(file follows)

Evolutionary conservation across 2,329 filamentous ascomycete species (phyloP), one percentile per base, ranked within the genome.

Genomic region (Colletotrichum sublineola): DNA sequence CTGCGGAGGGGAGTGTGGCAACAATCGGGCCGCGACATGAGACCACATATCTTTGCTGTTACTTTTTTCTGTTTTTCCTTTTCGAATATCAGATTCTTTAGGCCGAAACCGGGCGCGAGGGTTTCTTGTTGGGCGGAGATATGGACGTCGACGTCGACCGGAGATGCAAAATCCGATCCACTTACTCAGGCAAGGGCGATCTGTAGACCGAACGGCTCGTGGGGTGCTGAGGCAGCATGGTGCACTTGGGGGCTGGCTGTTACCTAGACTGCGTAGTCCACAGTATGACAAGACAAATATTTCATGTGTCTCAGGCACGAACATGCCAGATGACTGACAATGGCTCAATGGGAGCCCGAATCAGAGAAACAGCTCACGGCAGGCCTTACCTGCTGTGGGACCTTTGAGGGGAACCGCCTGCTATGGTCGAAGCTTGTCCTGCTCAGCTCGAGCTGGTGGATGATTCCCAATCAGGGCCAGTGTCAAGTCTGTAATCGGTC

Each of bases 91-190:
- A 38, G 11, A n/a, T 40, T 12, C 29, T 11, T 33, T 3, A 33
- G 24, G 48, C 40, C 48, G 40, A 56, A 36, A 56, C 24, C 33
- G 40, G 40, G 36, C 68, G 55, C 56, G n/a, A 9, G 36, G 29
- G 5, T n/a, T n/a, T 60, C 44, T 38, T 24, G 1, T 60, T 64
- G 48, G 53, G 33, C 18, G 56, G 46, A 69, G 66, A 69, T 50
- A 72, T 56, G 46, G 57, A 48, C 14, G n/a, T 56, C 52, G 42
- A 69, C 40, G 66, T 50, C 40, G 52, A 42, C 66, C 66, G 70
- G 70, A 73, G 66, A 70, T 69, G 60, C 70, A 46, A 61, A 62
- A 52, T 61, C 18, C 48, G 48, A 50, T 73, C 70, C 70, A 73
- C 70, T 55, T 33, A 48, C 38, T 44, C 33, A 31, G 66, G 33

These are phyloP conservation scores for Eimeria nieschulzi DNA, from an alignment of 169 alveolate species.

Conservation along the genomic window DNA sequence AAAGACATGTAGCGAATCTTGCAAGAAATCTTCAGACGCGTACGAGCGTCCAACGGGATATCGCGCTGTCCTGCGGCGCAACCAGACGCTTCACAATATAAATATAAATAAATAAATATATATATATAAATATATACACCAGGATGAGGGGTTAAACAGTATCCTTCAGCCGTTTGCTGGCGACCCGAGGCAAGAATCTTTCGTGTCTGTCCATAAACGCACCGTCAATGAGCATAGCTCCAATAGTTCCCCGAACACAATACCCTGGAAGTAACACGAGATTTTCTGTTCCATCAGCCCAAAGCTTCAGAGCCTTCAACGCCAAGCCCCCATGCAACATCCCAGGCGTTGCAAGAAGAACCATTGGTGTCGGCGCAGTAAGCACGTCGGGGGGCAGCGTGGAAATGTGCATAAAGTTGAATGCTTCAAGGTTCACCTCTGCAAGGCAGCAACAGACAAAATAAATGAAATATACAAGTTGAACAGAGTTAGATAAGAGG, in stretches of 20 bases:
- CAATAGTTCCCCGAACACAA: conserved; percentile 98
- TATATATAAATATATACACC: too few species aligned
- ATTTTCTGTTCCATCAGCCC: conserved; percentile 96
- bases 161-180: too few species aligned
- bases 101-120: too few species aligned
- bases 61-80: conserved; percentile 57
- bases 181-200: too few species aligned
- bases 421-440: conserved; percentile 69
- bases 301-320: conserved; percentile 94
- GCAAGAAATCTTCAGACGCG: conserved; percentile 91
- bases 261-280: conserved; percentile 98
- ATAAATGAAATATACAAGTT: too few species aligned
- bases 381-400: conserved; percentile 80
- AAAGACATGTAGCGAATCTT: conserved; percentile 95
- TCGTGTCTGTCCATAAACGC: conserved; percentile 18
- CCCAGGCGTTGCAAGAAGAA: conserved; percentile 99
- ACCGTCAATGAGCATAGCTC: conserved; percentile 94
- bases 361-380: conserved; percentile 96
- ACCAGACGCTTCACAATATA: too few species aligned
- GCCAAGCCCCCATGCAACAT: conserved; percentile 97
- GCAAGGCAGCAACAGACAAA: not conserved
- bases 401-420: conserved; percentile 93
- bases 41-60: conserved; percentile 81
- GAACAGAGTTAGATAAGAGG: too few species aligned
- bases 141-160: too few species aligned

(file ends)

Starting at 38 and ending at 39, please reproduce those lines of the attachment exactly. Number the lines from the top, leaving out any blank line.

- bases 41-60: conserved; percentile 81
- GAACAGAGTTAGATAAGAGG: too few species aligned